Ha! And you thought it was the year of the volcano movie. It's really the year of the high-school reunion movie: "Grosse Pointe Blank" and now "Romy and Michele's High School Reunion."
The generation that grew up with John Hughes flicks, in which moussed suburban teens had cross-clique romances with Molly Ringwald, has returned to re-evaluate. But despite similar, kickin' '80s soundtracks, these two films have done it quite differently.
"Blank," which stars the same sibling Cusacks, John and Joan, who had tiny roles in "Sixteen Candles" all those years ago, shows our hero as a frustrated kid who fled his high-school romance and joined the Reagan-era military only to become a warped hit man. It's ironic and smart.
"Romy and Michele," on the other hand, has no clue that a decade has passed.
Romy (Mira Sorvino, who hasn't let her Oscar for "Mighty Aphrodite" get in the way of a good time) and Michele (Lisa Kudrow of "Friends") have great chemistry as daffy best friends who were misfits in high school and have been roommates ever since. Though they're too gorgeous for us to take them seriously as outcasts, their patter about hair and similar issues of national consequence is deeply amusing.
The movie is really about their friendship, not the reunion, and their sweet affection is winning. Unfortunately, the message is not what you'd call subtle. We GET it already. Can we have a PLOT now?
The pals get an invite to the reunion and realize that, despite their happy-go-lucky lives, they have no real achievements to tell their classmates about. Of course, they try to invent a career, but it's inevitable that hilariously bitter classmate Janeane Garofalo will blow their cover. (Even I know that Romy and Michele didn't invent Post-Its!)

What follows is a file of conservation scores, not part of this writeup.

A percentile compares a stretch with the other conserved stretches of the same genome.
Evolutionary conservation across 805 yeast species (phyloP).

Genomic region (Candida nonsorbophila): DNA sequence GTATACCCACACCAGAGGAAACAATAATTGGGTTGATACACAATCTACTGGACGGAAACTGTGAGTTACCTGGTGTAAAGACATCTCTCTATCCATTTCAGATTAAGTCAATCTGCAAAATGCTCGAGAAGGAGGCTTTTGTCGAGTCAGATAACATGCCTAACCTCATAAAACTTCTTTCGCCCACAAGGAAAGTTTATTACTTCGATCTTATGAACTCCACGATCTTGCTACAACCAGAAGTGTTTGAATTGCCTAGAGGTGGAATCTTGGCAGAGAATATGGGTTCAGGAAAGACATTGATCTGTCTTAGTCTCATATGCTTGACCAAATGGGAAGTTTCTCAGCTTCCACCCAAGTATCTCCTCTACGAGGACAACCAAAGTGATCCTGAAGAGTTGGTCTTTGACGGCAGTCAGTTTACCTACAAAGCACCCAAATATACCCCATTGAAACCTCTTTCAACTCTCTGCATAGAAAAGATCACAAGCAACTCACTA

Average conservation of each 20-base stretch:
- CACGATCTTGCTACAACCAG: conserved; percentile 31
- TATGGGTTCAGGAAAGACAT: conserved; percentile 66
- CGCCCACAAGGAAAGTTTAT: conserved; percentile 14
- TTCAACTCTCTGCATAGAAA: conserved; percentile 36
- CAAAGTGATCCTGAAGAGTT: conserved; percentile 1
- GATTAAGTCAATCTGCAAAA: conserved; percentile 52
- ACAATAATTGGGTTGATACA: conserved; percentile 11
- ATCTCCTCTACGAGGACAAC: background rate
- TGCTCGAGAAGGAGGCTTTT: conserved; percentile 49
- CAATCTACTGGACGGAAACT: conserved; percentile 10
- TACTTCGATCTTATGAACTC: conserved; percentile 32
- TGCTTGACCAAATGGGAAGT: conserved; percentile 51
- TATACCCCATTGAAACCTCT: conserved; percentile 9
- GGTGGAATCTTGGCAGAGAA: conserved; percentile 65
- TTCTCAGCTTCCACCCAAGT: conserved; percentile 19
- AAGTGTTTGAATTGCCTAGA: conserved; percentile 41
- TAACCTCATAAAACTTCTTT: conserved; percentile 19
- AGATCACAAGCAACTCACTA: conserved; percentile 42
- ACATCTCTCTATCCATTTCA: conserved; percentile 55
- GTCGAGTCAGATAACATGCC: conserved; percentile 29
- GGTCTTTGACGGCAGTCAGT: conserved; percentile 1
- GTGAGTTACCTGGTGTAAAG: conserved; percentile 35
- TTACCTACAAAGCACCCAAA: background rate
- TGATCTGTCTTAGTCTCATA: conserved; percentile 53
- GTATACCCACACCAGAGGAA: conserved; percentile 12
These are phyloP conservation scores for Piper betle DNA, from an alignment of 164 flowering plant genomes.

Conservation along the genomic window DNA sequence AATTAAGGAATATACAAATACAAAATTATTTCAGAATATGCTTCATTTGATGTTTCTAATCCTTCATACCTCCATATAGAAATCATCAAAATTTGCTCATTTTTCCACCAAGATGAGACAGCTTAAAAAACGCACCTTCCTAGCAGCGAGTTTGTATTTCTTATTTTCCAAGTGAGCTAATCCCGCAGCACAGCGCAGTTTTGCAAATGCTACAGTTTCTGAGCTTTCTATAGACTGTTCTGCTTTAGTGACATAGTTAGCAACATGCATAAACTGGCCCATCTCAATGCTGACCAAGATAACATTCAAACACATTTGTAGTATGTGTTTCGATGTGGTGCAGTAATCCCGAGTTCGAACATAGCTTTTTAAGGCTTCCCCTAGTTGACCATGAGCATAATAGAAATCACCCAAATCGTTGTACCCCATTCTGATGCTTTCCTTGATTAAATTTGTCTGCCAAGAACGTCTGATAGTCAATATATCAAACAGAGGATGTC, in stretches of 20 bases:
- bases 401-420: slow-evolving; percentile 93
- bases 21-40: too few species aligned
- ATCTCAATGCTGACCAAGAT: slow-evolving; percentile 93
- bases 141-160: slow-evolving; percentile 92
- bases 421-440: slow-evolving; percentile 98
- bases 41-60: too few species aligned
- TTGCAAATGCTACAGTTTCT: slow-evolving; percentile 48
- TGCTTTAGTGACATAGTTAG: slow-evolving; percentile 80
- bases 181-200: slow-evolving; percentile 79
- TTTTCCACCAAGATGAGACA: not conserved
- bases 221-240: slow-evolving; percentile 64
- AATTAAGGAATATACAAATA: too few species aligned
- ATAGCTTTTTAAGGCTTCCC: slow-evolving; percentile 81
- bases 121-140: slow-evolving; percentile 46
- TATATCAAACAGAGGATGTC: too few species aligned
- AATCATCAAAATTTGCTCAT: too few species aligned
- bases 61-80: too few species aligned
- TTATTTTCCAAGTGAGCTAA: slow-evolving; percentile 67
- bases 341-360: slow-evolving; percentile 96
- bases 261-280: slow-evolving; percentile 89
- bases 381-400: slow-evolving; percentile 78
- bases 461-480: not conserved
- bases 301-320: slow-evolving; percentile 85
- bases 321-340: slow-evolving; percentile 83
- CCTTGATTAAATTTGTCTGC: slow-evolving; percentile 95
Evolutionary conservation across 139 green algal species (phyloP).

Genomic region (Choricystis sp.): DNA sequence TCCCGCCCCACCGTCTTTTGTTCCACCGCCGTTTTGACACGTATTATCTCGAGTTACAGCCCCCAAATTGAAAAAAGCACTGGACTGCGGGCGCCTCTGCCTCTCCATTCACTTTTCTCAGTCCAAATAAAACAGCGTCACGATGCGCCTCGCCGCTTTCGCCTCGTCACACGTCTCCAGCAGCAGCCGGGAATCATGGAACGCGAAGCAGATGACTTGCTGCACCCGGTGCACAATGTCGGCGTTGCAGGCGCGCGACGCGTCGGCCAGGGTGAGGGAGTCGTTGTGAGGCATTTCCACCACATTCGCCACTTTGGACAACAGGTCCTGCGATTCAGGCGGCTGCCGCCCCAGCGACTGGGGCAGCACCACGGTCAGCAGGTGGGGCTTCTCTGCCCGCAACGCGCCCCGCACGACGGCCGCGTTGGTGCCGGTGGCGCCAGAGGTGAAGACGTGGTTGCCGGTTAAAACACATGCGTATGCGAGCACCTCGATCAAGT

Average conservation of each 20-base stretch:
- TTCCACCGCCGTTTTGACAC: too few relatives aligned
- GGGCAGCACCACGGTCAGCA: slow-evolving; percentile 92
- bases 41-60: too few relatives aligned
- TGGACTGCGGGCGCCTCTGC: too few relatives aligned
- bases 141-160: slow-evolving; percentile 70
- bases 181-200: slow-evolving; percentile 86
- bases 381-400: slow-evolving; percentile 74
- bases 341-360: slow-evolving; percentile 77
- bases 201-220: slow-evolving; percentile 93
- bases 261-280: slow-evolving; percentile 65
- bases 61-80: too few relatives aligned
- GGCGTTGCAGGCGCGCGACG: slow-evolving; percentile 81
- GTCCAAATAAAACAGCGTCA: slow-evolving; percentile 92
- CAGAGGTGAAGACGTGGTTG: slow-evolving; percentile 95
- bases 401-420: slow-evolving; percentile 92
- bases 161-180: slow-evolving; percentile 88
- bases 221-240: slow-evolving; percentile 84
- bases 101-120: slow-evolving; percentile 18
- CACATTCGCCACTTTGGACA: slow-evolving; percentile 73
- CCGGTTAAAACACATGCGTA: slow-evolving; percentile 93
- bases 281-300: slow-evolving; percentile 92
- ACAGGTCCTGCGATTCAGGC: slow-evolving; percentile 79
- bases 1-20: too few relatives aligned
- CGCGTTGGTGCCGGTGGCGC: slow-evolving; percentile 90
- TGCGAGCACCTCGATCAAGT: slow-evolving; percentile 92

We've learned all about their persecution at the hands of the " 'A' group" cheerleaders through flashbacks. Absurdly, the cheerleaders are still just as mean after 10 years ("Heathers" did it better), and Romy and Michele arrive still feeling like losers. Their peers' few transformations are cosmetic, not to mention cliches (the geek gets rich; the Don Juan gets a fake-looking beer belly; the cheerleaders get married). A fantasy sequence has no emotional impact because the "reality" is a fantasy.
Romy and Michele are endearing airhead savants, but their charm can't carry the movie. The pals were created by screenwriter Robin Schiff as minor characters in a play called "Ladies' Room," and they still don't seem rich enough for a full-length film. Sentimentality is a poor substitute for substance, and the zingers, while witty in their witlessness, don't come fast enough to fill the void.
'Romy and Michele's High School Reunion'
Starring Mira Sorvino and Lisa Kudrow
Directed by David Mirkin
Released by Touchstone Pictures
Rating R (language, implied sex)
Sun score **
Pub Date: 4/25/97